Johnny called last Saturday. A longtime friend, we ruminated over our forty-five years as friends. It started in college in Florida, then seminary in Oregon, and continues by social media and phone. How I miss his presence.
We talked about the ordinary life as a follower of Christ. It struck me that, like Psalm 69, traveling with Jesus is ultimately rosy beautiful. But there are thorns. In Eden, the roses of life weren’t supposed to have thorns. But our first parents blew it and we have followed in their footsteps ever since.
With others, I see a pattern in Psalm 69 that mimics our experience in a broken and fallen world: We lament/grieve our losses of security and peace (1-21); our grief turns to anger (22-29); our anger turns to worship (30-34); our worship turns our hearts to a lasting hope (35-36). My friend Johnny and I have experienced all of these over our seven decades. Have you?
First, there is lament in our grief (1-21). We see a lot of this in the Psalms. “I am worn out calling for help” (NIV, verse 3). “More in number than the hairs on my head are those who hate me without cause.” David wonders if his sins fit into it all (5) and he remembers God accomplishes His will in our lives with an accompanying myriad of angels (“O Lord God of hosts”). He acknowledges tough experiences run deep—into his “soul” (10, 18)—and the answers and relief he needs are found in God Himself and His “steadfast love” (6, 13,16). Let us not linger in crisis fatigue when God is at our side.
Second, our lament/grief gets emotional (22-29). Psalm 69, often quoted or alluded to in the New Testament, turns grief into anger. David lashes out at his enemies and circumstances. “Let them be blotted out of the book of the living; let them not be enrolled among the righteous.” God allows these prayers but note: “Emotions…are the cry that gives the heart a voice…While the Psalms allow us to express our emotions, they seek to shape them into righteous ones.” What loss(es) are you emotional about?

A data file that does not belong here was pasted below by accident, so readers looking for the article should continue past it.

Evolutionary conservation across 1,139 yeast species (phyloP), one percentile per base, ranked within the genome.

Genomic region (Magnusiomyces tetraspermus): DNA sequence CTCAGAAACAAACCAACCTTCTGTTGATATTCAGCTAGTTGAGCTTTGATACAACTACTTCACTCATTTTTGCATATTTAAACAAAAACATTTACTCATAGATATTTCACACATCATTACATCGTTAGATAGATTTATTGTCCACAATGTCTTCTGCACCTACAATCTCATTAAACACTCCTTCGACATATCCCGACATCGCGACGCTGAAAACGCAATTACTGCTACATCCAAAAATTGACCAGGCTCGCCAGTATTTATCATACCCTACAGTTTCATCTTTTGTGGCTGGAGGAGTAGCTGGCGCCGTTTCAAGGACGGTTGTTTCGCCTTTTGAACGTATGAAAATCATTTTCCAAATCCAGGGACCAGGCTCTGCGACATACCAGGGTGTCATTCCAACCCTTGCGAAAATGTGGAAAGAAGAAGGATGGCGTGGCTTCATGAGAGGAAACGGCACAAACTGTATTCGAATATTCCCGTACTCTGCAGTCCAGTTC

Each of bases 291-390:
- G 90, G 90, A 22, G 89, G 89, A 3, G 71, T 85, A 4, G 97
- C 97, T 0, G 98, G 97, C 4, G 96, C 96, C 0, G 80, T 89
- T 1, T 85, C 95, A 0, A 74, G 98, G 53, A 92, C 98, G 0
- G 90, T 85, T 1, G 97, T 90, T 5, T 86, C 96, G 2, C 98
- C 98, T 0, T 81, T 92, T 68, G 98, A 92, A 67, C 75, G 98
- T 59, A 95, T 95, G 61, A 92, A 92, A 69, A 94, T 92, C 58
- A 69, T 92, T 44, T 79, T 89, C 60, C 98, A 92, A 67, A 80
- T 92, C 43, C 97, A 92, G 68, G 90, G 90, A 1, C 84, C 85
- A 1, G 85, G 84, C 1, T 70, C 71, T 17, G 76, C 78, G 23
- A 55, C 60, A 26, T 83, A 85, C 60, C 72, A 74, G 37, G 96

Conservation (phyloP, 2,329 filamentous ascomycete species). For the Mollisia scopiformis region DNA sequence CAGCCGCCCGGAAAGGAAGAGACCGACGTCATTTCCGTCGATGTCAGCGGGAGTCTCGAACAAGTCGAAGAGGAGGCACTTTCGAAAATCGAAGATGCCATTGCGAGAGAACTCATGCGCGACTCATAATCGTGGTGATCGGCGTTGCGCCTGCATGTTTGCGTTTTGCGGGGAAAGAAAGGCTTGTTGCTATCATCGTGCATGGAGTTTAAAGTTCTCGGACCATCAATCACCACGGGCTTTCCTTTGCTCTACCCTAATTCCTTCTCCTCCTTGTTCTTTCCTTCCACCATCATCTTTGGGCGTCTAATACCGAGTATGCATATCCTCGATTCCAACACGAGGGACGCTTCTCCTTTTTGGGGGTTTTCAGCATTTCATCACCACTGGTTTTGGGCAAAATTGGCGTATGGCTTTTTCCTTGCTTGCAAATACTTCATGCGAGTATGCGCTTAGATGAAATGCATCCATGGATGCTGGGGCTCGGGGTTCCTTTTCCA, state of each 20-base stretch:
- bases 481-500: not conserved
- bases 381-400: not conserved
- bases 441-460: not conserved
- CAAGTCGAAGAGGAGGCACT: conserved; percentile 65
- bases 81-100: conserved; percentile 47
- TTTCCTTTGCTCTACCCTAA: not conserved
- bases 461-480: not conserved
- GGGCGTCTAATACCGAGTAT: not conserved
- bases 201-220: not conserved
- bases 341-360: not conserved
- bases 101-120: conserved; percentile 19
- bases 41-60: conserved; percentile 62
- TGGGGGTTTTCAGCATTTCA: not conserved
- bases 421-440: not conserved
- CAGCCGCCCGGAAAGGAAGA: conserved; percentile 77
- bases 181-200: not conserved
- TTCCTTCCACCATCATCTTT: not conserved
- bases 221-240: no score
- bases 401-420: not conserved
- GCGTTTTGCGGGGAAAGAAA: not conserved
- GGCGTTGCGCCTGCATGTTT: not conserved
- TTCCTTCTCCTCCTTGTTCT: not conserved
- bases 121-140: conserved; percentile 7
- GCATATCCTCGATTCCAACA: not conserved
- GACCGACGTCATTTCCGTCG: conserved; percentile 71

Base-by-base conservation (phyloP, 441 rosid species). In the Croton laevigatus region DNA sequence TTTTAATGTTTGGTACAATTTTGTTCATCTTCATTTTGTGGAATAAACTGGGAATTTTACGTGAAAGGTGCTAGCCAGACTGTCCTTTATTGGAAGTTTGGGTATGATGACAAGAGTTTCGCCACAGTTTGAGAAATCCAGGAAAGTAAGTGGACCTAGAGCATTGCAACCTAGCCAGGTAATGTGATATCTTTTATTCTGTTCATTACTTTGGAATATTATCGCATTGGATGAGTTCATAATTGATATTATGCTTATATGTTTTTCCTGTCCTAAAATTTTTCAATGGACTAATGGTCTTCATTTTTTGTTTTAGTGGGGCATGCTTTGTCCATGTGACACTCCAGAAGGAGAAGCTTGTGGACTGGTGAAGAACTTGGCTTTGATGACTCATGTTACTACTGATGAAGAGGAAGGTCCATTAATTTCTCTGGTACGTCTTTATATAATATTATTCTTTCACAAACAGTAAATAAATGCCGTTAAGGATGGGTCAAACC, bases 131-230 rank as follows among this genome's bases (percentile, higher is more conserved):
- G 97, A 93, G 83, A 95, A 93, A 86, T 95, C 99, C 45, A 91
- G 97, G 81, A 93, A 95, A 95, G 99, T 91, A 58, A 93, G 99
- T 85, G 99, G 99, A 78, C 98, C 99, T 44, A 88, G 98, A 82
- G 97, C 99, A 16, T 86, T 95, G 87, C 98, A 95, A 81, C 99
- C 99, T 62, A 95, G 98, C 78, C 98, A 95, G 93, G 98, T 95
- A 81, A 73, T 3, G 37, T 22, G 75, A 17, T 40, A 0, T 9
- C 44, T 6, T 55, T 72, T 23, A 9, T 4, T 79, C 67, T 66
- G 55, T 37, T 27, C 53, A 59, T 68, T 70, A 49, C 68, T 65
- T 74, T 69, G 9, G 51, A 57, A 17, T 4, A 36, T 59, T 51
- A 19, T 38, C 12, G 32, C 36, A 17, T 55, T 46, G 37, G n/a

Next, the response to our crisis and grief is critical: we turn to worship God (30-34),who is open to us by the cross of Jesus Christ, and led by the Holy Spirit (John 4; Romans 8). “Let your salvation, O God, set me on high! I will praise the name of God with a song…with thanksgiving. This will please the LORD…you who seek God, let your hearts revive…” Are you like me when I am not wise, rushing to others instead of God as I put my to do list together to take control? Ouch.
Finally, David resolves to rest in the promises of God and to have hope (35-36). Hope is not “maybe” but the certainty of God and His response. He simply says, “For God will save…”
Johnny’s testimony is that God will rescue, and does, even now. Do you believe it?